Nepal
A 14 year-old-girl inaugurated Say Yes for Children by making the first electronic pledge on 25 July at a ceremony in Lalitpur. A consortium of organizations working with child clubs in Nepal and key Global Movement for Children founding partners have been the driving force of the campaign. Street theatre and focus group discussions are among the ways people were mobilised for the campaign, while pledges were made on paper forms, on the Internet, on stamped aerogrammes and on forms published in local newspapers.

Pakistan
Say Yes was launched on 26 April, at the closing ceremony of a five-day Child Rights Festival held in Lahore, by then President of Pakistan Muhammad Rafiq Tarar. Organized by a consortium of NGOs, the Festival gave some 5,000 children, parents and teachers an opportunity to get involved and learn more about children’s rights - where an estimated 3,000 children and adults used this chance to Say Yes. At a rally of the Pakistan Boy Scouts, more than 2,000 scouts and adults also said Yes.
Considering the low levels of access to the Internet, Say Yes in Pakistan was marked by innovative approaches to reach marginalized populations of people. Volunteer teams took pledge forms out to rural areas, while others led outreach to children in jails, orphan homes and those engaged in labour. The National Commission for Child Welfare and Development organized a dialogue on rights awareness among children from different schools. 20 children’s magazines published the Say Yes pledge forms. On 10 August, over 5,000 girls and boys participated in a walk in Karachi to demonstrate support for the Global Movement for Children and child rights, led by the wife of the Governor of Sindh province Mrs. Khadija Muhammadmian Soomro and internationally renowned social worker and artist Jimmy Engineer. At the end of the walk, thousands of children filled out Say Yes pledge forms and a collective prayer was held for the better future of Pakistani children.

Sri Lanka
From her official residence, President Chandrika Bandaranaike Kumaratunge officially launched the campaign on 25 June, by making a ceremonious pledge before a group of children who came from all 9 provinces of the country and from deprived communities. President Kumaratunge reiterated both her personal and her government’s commitments in upholding children’s rights.
Beginning with a unique partnership formed by three advertising giants who came together to design a communication campaign for Say Yes, people and organizations from all levels of society were mobilised around Say Yes for Children. The Sarvodaya Shramadana Movement – the largest NGO in Sri Lanka and a partner in the Global Movement for Children – used their volunteer network of 7,000 strong to pledge publicly. Over 5,000 religious leaders also made public endorsements of Say Yes. Support from celebrities and notables included pledges from world-renowned filmmaker Dr. Lester James Peiris and award winning music personality Sangeeth Vizharath. Thousands of children and adults pledged at events including a Peace Camp for children in April and a National Science Exhibition. The media ran free coverage of the campaign and corporate sector agencies joined to spread the message and secure pledges. In a special outreach initiative carried out with the support of student representatives and teachers, school children in over 50 urban schools across Colombus rallied their fellow students and teachers around Say Yes, while initiating their own projects to actualize the points of the pledge. Their efforts included the provision of basic services, toilets, safe water and furniture topoor and needy schools and children in rural areas. Hundreds of school children were involved in tallying and entering the results of the campaign for Sri Lanka.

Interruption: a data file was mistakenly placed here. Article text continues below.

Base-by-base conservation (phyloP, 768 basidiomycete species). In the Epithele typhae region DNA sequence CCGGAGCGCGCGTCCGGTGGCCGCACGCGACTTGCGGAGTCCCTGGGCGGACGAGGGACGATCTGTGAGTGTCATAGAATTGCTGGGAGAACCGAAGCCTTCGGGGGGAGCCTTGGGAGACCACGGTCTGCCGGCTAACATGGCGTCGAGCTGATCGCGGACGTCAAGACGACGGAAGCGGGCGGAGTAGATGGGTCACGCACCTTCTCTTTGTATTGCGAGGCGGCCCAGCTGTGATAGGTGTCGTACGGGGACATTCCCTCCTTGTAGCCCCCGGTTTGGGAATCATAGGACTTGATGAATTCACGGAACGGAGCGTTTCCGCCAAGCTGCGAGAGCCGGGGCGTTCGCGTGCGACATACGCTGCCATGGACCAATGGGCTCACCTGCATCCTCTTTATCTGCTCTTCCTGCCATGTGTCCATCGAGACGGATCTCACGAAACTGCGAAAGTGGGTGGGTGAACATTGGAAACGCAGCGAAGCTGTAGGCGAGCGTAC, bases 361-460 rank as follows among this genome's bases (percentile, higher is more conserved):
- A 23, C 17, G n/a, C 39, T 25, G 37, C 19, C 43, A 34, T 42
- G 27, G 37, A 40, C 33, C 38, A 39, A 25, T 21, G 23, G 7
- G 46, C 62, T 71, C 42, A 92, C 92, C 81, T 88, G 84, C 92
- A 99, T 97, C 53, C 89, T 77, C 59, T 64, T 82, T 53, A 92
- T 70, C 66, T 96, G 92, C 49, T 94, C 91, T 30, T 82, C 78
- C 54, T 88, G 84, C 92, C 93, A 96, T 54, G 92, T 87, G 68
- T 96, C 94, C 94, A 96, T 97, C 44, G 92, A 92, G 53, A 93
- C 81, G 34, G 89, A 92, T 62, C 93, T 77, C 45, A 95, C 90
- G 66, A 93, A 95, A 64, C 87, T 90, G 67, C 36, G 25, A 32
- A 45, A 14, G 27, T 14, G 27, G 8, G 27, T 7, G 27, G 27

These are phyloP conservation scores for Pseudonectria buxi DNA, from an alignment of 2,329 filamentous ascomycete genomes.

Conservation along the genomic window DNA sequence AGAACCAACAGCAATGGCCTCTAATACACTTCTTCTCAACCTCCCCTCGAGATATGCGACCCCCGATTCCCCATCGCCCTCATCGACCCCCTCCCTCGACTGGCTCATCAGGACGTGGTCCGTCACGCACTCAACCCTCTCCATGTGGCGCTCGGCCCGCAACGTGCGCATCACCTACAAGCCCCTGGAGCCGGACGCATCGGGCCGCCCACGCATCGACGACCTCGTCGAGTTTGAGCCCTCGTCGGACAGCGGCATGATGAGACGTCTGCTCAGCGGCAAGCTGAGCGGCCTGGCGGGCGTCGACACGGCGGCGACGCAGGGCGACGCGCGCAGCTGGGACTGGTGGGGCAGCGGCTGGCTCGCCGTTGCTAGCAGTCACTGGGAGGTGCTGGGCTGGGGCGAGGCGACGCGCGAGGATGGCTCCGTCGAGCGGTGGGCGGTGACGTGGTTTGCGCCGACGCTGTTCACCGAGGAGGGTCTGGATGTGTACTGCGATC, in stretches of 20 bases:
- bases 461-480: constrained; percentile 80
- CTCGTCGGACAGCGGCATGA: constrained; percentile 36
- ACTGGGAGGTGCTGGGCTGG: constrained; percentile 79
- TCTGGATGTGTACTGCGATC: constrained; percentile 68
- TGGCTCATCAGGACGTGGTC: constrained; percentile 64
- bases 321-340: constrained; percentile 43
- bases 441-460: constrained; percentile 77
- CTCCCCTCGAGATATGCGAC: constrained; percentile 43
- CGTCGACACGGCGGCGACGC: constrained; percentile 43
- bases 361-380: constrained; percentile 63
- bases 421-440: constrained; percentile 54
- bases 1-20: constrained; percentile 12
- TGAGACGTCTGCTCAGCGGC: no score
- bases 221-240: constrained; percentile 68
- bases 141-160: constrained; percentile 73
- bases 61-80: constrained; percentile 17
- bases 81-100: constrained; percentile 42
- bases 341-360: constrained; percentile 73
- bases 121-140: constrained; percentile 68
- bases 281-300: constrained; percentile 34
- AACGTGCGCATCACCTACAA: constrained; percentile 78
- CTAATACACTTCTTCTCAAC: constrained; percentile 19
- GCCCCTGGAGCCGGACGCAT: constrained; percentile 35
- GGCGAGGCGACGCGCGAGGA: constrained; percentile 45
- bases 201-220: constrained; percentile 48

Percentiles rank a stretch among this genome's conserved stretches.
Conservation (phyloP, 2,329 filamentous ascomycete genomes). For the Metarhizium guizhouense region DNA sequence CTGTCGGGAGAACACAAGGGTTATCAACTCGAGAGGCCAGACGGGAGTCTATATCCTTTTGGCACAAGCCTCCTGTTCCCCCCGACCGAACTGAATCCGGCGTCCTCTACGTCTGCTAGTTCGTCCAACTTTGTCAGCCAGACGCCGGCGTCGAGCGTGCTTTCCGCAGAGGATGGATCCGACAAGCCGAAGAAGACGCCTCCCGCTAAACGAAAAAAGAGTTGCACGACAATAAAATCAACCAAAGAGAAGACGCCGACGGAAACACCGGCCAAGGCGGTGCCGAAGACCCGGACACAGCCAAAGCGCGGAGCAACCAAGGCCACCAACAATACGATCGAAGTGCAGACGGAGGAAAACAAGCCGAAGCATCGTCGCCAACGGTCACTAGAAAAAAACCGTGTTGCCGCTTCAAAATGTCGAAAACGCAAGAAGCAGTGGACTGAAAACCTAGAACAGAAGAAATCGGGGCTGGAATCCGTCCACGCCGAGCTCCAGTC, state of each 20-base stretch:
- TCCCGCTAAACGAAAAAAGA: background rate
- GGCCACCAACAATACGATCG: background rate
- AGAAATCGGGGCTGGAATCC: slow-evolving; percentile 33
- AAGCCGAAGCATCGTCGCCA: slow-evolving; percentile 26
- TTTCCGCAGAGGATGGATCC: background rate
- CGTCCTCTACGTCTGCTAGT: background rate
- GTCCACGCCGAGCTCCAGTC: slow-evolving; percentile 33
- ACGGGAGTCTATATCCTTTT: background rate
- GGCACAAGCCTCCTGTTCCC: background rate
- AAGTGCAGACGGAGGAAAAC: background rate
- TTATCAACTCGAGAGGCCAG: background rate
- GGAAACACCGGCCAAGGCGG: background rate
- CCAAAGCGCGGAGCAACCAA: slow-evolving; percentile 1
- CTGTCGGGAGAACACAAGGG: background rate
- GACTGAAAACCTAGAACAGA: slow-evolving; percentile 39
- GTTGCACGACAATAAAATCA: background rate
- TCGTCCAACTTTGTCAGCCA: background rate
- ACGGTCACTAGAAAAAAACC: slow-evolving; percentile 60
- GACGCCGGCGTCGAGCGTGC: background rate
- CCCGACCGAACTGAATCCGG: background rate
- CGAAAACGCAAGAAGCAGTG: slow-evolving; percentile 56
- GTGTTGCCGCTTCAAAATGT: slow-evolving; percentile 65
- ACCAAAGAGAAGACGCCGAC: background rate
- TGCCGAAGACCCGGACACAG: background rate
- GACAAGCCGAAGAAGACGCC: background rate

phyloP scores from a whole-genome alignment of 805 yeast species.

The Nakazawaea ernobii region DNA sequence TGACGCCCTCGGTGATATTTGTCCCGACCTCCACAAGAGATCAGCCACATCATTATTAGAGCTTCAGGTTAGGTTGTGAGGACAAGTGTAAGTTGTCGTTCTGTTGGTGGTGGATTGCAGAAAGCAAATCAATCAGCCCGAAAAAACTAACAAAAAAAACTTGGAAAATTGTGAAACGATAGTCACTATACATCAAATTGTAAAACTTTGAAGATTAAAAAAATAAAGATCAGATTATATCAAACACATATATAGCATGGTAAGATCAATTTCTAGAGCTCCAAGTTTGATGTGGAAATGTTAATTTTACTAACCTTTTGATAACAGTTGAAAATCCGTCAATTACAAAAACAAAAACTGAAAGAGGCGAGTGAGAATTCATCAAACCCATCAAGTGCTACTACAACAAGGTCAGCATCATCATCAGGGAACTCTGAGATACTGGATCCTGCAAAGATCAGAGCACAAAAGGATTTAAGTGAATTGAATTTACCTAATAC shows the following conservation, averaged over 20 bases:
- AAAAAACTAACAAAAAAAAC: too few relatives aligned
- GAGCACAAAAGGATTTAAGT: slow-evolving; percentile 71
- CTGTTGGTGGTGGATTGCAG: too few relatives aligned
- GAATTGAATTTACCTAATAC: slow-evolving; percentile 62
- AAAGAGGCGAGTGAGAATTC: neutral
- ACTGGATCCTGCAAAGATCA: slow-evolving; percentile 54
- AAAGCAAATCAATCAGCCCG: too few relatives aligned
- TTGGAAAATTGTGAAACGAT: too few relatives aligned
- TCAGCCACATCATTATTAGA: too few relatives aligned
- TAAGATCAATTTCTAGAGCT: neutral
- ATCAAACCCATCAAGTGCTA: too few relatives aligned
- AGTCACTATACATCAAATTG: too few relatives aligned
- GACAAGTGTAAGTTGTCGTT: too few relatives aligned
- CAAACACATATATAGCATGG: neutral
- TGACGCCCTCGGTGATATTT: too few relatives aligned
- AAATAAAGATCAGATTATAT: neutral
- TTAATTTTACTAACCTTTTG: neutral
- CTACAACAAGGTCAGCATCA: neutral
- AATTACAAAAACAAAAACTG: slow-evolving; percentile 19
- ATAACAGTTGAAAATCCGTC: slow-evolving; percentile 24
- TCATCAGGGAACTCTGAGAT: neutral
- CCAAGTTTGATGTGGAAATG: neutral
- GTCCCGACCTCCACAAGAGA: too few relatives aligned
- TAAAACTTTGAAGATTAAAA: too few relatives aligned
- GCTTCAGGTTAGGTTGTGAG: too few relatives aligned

East Asia & Pacific

Cambodia (Kingdom of)
During a special prime time television broadcast before a potential 6 million viewers in both rural and urban areas, Prime Minister Hun Sen officially launched Say Yes on 26 April. Filling out the first pledge form, he emphasized the importance of the campaign and urged all Cambodians to follow his example.
In the last week of May, the Cambodia National Council for Children visited 24 provinces where they explained the campaign to governors and heads of provincial departments, briefed more than 3,000 teachers, and started a pledge outreach program that asked each child to get five adults in their neighbourhood to sign pledge forms. On 1 June, in provinces all over the Kingdom, more than 125,000 schoolchildren were mobilised in a massive one-day drive to collect those pledges. More than 500,000 pledges were collected that day. Also on 1 June, Prime Minister Sen joined 3,000 children on a march around the Independence Monument in Phnom Penh as part of the celebrations for International Children’s Day. In August, the campaign results were presented to the King, the National Assembly and the Senate in a letter from the Minister of Social Affairs.

China
Say Yes was formally launched in Beijing’s Great Hall of the People on 28 April at a banquet in honor of visiting delegates of the World Trade Centers Association. Guests added their handprints, signatures and goodwill messages to an artistic Say Yes display. Attendants at the Fifth Ministerial Consultation for the region of East Asia and Pacific, titled “Shaping the Future for Children”, held between 14-16 May, were invited to sign on to a large Say Yes banner. Media coverage of the important meeting helped to bring the messages of Say Yes into homes across China. At a press conference on the eve of benefit concert for children on 1 June, top Chinese singers were among a host of personalities adding their handprints in paint to a Say Yes sheet. A leading Asian photographer used the occasion to create a series of studio portraits of the stars for a special Say Yes poster series.

Hong Kong
In Hong Kong, one of the innovative ways of spreading the message of Say Yes was through the publication of pledge forms in in-flight magazines. Pledge forms also went out to NGOs, government departments and schools.

Indonesia